In one reported caregiver case,[1] a caregiver for seniors has been arrested and charged with caregiver theft and fraud following an investigation into a complaint filed with a local Sheriff’s department.  Allegations in the case reveal how some unscrupulous caregivers may steal from their patients.  According to the complaint, the caregiver was provided a credit card by the elder in order to purchase needed groceries and supplies for her. The caregiver would also use blank pre-signed checks on the woman’s account to pay the woman’s monthly bills and would maintain the woman’s check book register for her.  A few months after the caregiver was hired, the senior’s family discovered an unpaid bill that was supposed to have been paid by the caregiver.  The family then researched the account and, according to the police, discovered unusual large transactions on the account and the senior’s credit card. The transactions included a transaction of $45,000 used to pay off the caregiver’s car loan.  In total, police report there was evidence that $62,637.64 of the woman’s monies had been taken by the caregiver and used without the victim’s consent or authorization. When confronted by relatives of the senior, the caregiver repaid the $45,000 she had used to pay off her vehicle.  The caregiver claimed that she was allowed to use the senior’s credit card for personal expenses and that she and the elder had an agreement that the caregiver would pay back the money later.  Charges in the cases are pending.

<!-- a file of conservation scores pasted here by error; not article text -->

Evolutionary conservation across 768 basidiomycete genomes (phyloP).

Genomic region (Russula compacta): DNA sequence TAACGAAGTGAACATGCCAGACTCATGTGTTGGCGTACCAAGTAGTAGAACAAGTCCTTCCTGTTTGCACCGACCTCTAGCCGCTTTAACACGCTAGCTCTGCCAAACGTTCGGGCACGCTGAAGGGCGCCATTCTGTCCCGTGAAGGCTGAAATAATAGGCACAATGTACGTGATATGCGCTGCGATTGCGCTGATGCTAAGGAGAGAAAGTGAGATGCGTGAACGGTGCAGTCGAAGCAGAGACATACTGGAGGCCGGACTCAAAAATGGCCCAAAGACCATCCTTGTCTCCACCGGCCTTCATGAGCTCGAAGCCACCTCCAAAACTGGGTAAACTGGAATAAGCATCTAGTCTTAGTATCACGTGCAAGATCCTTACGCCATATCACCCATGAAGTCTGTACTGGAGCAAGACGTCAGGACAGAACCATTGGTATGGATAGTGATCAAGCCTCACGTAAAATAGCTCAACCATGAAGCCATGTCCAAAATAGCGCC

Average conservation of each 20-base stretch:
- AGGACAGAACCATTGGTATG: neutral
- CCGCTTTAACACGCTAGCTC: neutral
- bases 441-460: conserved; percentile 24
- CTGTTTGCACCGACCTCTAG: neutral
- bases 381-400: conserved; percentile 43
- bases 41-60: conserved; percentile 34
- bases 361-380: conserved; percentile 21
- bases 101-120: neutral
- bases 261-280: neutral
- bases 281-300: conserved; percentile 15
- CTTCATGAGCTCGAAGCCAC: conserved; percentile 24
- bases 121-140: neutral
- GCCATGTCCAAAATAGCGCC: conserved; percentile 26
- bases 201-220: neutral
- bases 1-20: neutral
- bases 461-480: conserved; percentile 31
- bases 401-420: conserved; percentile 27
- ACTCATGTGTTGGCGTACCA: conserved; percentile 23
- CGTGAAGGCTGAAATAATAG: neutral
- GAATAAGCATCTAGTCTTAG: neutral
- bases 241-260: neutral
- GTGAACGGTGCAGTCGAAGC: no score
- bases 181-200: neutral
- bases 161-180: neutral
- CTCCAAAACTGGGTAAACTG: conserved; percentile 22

Steps To Prevent Caregiver Theft

As this case illustrates, attending caregivers should never be handed a credit card or blank checks and never have access to cash, checks or credit cards or any financial information like bank account numbers and Social Security numbers.  Monitor credit cards and bank accounts online as frequently as possible.  If you suspect anything wrong, do something about it right away. Have financial statements and important papers mailed to your own address so others do not have access to you loved one’s business mail.  Never, ever grant a power of attorney to a caregiver or nursing home staff member.  Accompany older loved ones whenever they go shopping or go to the bank or have any sort of meeting about financial matters. 

Contact Us

If you suspect financial elder abuse of a loved one, friend or neighbor in San Francisco, or elsewhere in California, call Ingrid M. Evans at Evans Law Firm, Inc. at (415) 441-8669, or by email at info@evanslaw.com. Our toll-free number is 1-888-50EVANS (888-503-8267).  Ingrid pursues all available remedies for families and injured seniors against those responsible, including mandatory awards of attorneys’ fees and costs to victims and families in financial elder abuse cases under Cal. Welf. & Inst. Code § 15657.5. 

[1] Evans Law Firm, Inc. was not involved in this case in any way.

Law Dragons 500 badge Million Dollar Advocates Forum SuperLawyers Badge Best Lawyers Badge Avvo Lawyer Badge

Our Passion For Justice

415-441-8669 888-50EVANS

Hear What Our Clients Have To Say

"I contacted Attorney Ingrid Evans for advice about a financial elder abuse case. She was extremely knowledgeable, bright and informative. I highly recommend her. I am an attorney myself, and know when I am talking to a another excellent attorney."
Posted By: Terry Kolkey Attorney

Read More Reviews